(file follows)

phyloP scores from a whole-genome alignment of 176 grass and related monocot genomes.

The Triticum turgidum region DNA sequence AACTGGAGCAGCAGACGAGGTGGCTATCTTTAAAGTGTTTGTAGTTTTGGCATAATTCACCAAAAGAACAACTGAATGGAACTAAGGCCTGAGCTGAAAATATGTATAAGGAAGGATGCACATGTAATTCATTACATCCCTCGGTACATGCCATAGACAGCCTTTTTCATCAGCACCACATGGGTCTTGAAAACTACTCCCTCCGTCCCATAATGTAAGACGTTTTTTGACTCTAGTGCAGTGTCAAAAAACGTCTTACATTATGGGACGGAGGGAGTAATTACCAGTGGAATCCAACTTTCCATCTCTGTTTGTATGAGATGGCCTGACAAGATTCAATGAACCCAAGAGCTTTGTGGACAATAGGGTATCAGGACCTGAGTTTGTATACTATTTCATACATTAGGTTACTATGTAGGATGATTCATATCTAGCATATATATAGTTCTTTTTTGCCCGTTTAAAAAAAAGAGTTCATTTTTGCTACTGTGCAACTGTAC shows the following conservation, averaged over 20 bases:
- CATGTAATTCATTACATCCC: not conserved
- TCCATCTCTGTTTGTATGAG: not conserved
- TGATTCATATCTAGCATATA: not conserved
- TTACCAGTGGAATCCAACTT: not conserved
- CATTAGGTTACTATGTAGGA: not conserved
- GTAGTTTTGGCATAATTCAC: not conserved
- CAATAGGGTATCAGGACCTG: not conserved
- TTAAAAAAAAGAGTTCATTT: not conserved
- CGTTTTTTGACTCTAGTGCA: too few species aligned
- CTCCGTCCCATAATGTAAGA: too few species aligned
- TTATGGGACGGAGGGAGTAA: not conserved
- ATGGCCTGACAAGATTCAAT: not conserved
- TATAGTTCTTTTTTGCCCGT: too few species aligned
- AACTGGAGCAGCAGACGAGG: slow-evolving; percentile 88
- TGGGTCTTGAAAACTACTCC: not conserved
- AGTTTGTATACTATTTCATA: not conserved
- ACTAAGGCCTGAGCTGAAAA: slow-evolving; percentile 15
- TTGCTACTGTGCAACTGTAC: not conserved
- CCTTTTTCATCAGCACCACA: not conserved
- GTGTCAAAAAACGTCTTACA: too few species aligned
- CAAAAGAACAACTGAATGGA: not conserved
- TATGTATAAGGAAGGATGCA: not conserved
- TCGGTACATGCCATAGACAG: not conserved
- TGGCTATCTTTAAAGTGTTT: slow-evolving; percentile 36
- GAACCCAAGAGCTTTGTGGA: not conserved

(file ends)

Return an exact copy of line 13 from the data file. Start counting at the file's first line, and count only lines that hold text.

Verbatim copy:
- TTATGGGACGGAGGGAGTAA: not conserved